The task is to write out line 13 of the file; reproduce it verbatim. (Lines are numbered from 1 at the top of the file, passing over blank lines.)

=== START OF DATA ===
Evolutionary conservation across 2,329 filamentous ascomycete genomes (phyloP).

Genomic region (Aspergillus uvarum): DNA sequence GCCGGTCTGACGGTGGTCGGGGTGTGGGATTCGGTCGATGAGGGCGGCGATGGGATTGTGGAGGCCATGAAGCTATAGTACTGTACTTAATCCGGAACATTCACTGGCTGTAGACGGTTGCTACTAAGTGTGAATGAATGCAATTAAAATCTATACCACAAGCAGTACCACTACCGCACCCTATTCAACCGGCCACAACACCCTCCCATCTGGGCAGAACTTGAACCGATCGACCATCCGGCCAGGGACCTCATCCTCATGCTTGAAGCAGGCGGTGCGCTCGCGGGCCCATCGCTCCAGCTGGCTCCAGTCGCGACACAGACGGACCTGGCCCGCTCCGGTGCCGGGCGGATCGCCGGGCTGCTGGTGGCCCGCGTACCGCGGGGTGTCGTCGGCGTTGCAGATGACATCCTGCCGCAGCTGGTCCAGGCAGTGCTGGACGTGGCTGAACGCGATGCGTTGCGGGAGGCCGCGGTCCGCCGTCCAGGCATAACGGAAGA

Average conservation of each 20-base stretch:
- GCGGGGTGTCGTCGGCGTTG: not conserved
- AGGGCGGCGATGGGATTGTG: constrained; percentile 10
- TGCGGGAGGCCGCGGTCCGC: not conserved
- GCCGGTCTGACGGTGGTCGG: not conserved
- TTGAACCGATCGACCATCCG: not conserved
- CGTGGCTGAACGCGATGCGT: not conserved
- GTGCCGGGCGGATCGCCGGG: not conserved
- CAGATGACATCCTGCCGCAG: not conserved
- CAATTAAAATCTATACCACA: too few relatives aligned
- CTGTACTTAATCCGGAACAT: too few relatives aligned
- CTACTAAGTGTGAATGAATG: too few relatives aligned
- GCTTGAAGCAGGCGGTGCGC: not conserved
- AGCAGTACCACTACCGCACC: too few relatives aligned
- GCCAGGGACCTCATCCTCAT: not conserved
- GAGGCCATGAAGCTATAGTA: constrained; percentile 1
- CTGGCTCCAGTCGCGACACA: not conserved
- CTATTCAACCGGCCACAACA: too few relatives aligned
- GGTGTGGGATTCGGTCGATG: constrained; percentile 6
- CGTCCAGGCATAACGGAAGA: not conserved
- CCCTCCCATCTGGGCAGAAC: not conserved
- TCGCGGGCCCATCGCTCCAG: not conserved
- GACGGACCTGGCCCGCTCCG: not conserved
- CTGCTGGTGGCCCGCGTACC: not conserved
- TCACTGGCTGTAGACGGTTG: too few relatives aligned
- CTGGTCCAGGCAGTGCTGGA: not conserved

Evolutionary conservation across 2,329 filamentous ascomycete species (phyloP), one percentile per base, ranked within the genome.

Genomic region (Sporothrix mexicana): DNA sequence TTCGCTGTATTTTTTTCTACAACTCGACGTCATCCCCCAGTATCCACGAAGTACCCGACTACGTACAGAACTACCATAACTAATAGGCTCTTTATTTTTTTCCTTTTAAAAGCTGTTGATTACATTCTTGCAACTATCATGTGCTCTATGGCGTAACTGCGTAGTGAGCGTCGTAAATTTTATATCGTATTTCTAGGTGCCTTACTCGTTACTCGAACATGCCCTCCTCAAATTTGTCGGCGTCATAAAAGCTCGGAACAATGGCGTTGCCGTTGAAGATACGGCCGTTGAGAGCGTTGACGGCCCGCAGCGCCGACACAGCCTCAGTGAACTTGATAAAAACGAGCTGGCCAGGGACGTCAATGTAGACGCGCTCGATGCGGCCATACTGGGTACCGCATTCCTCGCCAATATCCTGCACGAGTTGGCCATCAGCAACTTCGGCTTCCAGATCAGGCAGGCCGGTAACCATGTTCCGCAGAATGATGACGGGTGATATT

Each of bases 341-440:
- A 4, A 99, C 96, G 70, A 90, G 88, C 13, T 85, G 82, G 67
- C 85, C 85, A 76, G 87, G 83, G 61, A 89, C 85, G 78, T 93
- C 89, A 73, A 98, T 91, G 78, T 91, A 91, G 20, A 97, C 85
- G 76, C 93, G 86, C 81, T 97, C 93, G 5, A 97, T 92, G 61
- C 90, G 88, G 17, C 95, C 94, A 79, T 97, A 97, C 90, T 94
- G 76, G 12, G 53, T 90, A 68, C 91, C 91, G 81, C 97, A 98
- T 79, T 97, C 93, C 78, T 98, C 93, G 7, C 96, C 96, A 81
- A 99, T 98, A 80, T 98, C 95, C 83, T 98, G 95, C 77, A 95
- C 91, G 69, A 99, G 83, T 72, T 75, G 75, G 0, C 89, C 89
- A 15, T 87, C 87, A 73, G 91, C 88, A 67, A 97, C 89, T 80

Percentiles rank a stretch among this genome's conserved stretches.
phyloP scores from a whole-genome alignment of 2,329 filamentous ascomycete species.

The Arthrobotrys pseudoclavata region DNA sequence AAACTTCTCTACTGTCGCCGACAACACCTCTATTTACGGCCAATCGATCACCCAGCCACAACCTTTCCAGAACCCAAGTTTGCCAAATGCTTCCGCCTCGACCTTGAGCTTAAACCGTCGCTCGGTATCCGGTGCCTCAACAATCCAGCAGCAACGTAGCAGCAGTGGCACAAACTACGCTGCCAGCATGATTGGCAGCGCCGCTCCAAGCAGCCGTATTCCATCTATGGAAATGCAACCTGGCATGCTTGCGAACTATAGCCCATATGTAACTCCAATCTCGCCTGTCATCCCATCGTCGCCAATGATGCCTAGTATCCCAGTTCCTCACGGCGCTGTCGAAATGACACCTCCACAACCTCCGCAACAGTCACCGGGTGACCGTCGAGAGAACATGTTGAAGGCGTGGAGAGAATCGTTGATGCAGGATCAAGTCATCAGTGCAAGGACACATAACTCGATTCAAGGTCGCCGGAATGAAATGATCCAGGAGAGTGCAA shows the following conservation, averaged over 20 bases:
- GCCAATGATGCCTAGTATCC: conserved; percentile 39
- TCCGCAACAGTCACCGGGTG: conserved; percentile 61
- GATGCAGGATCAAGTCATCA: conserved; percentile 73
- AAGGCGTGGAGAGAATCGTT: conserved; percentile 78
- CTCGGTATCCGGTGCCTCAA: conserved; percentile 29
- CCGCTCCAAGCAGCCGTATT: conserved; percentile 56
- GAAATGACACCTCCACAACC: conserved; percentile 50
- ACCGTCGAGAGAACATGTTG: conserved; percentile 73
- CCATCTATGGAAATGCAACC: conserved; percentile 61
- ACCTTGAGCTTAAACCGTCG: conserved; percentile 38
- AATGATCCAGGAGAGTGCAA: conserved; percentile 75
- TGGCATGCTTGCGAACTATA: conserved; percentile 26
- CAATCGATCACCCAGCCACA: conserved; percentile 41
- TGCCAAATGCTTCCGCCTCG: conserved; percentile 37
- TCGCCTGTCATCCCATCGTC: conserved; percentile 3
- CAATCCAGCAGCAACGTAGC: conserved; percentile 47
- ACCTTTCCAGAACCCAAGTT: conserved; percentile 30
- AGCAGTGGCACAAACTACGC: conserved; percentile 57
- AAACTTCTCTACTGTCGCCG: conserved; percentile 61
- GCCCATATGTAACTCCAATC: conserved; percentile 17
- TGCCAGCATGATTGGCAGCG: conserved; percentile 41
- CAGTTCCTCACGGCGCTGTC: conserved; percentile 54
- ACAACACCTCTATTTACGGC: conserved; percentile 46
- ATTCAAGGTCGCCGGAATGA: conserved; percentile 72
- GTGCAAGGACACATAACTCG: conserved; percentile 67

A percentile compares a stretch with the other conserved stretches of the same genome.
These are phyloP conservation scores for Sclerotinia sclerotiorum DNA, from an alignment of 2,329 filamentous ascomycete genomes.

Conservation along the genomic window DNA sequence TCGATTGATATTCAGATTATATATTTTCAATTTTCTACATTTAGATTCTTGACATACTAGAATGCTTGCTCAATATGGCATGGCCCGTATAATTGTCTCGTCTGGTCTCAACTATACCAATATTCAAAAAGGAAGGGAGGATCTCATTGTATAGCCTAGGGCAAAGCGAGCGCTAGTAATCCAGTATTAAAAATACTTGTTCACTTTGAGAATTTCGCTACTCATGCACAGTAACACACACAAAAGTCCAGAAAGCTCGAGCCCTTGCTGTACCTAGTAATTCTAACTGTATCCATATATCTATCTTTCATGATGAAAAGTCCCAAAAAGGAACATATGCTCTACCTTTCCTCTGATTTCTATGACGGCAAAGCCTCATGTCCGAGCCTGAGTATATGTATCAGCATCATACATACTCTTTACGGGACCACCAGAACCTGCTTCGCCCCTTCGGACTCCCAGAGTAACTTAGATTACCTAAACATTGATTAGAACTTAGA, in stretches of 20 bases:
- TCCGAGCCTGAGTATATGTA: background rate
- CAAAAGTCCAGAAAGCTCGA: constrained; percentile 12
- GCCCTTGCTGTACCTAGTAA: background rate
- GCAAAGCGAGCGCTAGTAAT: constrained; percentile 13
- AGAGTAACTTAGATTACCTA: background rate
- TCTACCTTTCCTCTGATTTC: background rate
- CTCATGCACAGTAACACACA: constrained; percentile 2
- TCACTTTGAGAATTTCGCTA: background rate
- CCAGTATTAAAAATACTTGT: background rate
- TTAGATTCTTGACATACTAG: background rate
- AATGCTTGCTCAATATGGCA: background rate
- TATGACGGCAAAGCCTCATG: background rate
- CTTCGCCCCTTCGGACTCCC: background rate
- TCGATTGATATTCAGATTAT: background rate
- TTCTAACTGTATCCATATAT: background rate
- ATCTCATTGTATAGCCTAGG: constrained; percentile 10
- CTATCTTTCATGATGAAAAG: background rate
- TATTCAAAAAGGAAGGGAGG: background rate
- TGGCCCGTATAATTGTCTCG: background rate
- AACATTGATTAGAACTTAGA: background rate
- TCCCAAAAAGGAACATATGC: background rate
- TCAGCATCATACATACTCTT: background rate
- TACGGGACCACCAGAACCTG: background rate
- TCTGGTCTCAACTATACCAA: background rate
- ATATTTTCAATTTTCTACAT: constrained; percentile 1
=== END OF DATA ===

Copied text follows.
- CTGTACTTAATCCGGAACAT: too few relatives aligned